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I had a little help in the garden as I was replacing some of the supports for our climbing roses that grow up the wall between us and one of our neighbours. It was lovely to be out in the sun doing some of those small jobs that often get forgotten in the garden because of lack of time.

On the plot things have been doing pretty well, despite a couple of late frosts this week. I’ve planted out some leeks, mowed the paths and gave the beetroot seedlings a good weed, they’re looking the better for it.


Currently Reading – I’ve been reading “On The Moor” by Richard Carter [LINK] on and off this week. It’s an interesting mix of science, landscape and natural history. I’ve also been dipping in and out of a few other things.


The Week In Wildlife In Pictures – [LINK]


Ant Man & The Wasp


Monday’s a Bank Holiday, and if the weather holds beyond then I’ve got a couple of plans, but then you know what they say about the best laid plans! Have a good week.

May The Force Be With You (Quick Links 106)

I finally went to see Star Wars VIII: The Last Jedi on Monday. I’d been waiting until the schools went back after Christmas to go to a showing that I could be pretty sure would be quiet – there were only about a dozen of us in the screening. I’ve also managed to avoid all spoilers.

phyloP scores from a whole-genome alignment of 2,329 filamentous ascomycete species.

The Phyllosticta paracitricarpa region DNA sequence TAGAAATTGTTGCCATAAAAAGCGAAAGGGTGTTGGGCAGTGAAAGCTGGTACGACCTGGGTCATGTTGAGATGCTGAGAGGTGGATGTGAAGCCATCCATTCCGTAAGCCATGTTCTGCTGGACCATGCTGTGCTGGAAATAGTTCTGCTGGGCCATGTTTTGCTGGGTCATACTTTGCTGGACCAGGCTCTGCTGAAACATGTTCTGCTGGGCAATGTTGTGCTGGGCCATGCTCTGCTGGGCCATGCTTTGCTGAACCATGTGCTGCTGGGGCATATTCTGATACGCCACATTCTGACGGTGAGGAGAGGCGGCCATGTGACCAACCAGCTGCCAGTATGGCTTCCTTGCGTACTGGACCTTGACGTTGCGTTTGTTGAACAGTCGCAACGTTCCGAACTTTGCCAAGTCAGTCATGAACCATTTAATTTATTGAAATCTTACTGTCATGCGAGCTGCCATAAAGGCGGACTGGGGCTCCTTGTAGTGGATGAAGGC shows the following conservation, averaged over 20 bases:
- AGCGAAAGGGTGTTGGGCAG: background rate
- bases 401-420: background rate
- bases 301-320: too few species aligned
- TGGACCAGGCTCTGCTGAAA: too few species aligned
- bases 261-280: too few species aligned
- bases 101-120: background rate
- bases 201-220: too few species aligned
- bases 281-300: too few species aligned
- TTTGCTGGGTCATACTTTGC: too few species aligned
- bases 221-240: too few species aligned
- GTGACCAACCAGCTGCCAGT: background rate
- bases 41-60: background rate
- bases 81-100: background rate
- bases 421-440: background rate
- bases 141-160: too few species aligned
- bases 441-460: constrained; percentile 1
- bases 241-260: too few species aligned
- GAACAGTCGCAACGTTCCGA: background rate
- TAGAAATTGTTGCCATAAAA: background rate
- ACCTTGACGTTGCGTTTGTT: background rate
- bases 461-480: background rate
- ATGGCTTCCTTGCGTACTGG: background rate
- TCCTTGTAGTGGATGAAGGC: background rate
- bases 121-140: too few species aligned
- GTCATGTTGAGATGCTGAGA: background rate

I really enjoyed it, there were a couple of things that felt a little weak, but overall a good film. It made me miss my Dad a lot, as were he still alive and healthy we would probably have gone to see the film together. I guess those days are gone for good.

I spent some time doing some odd jobs for my Mum, as so often happens these things turn out to be more involved than when you start, so weather permitting I’ll be going back this coming week to finish off as I had to get a couple of things in order to complete one of the jobs.

We seem to have a lot of houses up for sale in our road at the moment. There are three currently (including one of our immediate neighbours) and two others have also recently sold. These things seem to happen like that, but whatever happens it seems likely we’ll be getting new neighbours soon.


My plan of cutting back non-essential spending seems to be going well, early days though. The plan is to go at least until March.


Work – Most people seem to be back at work now, and things have been a little bit busier. I’ve been mostly bouncing emails backwards and forwards discussing a couple of projects


Allotment – Potato season starts again. I picked up my seed potatoes from the allotment shop on the weekend, and I’ve set them to chit (grow shoots). I’ll probably be planting them in a couple of months time, depending on the weather.